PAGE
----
AirAsia In need of more space

January 14, 2009 at 4:09 am Leave a comment

· Acute need for more airport capacity
After a disappointing year for the airline sector due to high fuel costs, AirAsia grabbed the headlines when it confirmed recent news reports that it is part of the plans to build a dedicated low cost carrier terminal (LCCT) in Labu, Negeri Sembilan via a partnership with Sime Darby. This does not come as a surprise to us as AirAsia’s need for a LCCT with higher capacity is imperative for its future growth. The existing LCCT with a capacity of 10m per annum is already operating at full capacity within 2 years after its completion. Upon completion of its on-going expansion in 2009, another 5m capacity will be added. However, within a year, the expanded LCCT is anticipated to be filled to the brim again. More seriously, there will be a massive capacity shortfall of 10m by 2013.
· KLIA East = Regional LCC hub
Therefore, the construction of a purpose-built new LCCT at Labu makes sense. Still at initial planning stage, the proposed new LCCT costing RM1.6bn (excluding land cost) will be privately funded and AirAsia will be the airport operator. Slated for opening in 2011 with an initial capacity of 30m, the new LCCT will have a capacity of 50m p.a. upon full completion. With better infrastructure and access, KLIA East will be on solid footing to be a leading regional LCC hub once the long-haul operations of AirAsia X gains momentum.
· Brighter days ahead despite demand concerns
Jet fuel costs have declined from a high of US$181 per barrel in Jul 2008 to US$63 per barrel currently. However, the concern now is demand amid the global economic slowdown and increasing competition. Nevertheless, given AirAsia’s low cost structure, we believe it will still be able to defend its turf in the event of a price war. On the flip side, AirAsia may be able to benefit from down-trading by air travellers who are expected to become more cost conscious going forward.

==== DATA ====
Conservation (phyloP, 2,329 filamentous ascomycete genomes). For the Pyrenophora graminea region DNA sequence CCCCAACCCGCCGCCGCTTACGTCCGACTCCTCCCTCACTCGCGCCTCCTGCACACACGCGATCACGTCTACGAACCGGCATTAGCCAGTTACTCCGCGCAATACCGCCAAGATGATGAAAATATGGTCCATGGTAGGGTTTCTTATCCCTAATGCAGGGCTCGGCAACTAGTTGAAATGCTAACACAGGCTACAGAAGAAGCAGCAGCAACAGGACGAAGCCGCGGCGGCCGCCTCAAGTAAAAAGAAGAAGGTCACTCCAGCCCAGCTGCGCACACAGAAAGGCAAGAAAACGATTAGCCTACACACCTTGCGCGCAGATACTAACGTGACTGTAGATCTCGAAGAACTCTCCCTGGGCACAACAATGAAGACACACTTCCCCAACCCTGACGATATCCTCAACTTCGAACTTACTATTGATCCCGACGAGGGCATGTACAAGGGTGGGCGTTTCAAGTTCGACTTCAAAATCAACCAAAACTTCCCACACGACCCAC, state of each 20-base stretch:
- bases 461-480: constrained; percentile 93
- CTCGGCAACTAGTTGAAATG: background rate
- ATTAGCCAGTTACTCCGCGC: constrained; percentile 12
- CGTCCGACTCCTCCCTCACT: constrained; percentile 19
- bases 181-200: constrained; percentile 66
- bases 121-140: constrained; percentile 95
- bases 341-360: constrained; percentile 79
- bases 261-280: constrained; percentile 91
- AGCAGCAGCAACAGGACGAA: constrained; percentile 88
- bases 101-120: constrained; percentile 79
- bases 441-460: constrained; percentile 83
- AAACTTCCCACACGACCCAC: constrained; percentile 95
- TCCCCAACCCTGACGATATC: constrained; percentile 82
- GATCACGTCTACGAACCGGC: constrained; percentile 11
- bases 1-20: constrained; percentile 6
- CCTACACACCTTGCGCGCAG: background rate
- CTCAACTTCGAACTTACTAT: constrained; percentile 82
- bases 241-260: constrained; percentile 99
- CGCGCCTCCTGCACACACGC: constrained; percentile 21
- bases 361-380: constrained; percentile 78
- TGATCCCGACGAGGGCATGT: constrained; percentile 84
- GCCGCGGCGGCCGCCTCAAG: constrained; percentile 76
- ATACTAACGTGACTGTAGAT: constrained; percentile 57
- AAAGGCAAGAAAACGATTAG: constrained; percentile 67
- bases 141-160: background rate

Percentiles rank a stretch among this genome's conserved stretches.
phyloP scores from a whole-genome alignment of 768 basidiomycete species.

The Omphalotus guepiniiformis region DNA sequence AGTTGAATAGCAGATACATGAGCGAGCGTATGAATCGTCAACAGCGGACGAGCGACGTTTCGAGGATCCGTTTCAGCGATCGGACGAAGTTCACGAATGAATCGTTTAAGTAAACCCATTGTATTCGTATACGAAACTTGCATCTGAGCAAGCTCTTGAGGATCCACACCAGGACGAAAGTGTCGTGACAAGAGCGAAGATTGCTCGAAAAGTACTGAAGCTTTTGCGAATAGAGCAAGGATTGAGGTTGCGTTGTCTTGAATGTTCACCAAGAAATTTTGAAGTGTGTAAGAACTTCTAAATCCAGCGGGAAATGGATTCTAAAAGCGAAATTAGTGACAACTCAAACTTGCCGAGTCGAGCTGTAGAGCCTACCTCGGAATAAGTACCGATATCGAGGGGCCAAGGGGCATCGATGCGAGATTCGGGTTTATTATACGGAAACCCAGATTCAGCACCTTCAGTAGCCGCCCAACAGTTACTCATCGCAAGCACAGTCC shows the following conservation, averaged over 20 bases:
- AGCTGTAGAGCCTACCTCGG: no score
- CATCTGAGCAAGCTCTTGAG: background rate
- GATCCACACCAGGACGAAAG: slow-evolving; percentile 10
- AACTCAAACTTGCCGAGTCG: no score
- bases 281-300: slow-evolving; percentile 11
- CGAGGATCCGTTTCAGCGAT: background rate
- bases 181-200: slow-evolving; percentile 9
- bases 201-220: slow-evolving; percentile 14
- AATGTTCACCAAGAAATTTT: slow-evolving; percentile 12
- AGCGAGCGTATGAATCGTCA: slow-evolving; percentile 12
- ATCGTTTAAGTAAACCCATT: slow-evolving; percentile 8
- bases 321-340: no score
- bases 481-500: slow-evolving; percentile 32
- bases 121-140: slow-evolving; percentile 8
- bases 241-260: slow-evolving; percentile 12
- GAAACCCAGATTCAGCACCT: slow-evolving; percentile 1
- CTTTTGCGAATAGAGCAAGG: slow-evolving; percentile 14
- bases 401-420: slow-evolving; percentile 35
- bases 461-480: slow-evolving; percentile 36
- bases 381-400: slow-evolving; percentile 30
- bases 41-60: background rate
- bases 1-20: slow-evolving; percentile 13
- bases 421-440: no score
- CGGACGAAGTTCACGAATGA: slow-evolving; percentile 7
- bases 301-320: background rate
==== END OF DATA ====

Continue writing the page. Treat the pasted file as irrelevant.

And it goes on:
· Earnings revision
We revise our estimates downwards for FY08 by 42.5% to take into account fuel hedging loss in 3QFY08 but also revise our estimates for FY09 and FY10 upwards by 195.6% and 117.3% respectively due to lower jet fuel assumptions of US$75 and US$80 per barrel respectively
(previously US$120 and US$115 per barrel).
· Reiterate BUY call.
We reiterate our BUY call and DCF-derived target price of RM1.90.

Acute need for more airport capacity
After a disappointing year for the airline sector due to high fuel cost, AirAsia grabbed the headlines when it confirmed recent news reports that it is part of the plans to build a dedicated low cost carrier terminal (LCCT) in Labu, Negeri Sembilan via a partnership with Sime Darby. This does not come as a surprise to us as AirAsia’s need for a LCCT with higher passenger and aircraft capacity is imperative for its future growth.
The existing LCCT, which is converted from a warehouse, has limited passenger capacity of up to 10m per annum. Just a short 2 years after its completion in 2006, the LCCT is already at full capacity due to AirAsia’s phenomenal passenger growth rate. For 2008, we expect AirAsia’s Malaysian operation to handle 11.7m passengers, the bulk of which is through the LCCT. The overcapacity situation will be more acute if we take into account passengers handled by other LCCs (including AirAsia X) as well.
Although the existing airport operator, Malaysia Airports Holdings Bhd (MAHB), is currently undertaking the expansion of the existing LCCT which will increase its capacity to 15m passengers per annum upon completion in 2009, the expanded LCCT is anticipated to be filled to the brim again by 2010. More seriously, there will be a massive capacity shortfall of 10m by 2013. In the event that the issue of capacity shortfall is not resolved promptly, AirAsia’s future growth plans could be under threat.

The prime solution to the capacity issue is the construction of a new permanent terminal which is purpose-built for the operation of LCCs. Whilst MAHB has proposed to build a permanent LCCT with passenger capacity of 30m per annum and which will be located next to the main terminal of KLIA, the proposal has not been firmed up as yet despite that there is little time left to act before the capacity crunch happens in the near future. Funding may also be an issue although MAHB has indicated that it has the capacity to internally fund the construction upon completion of its financial restructuring plan.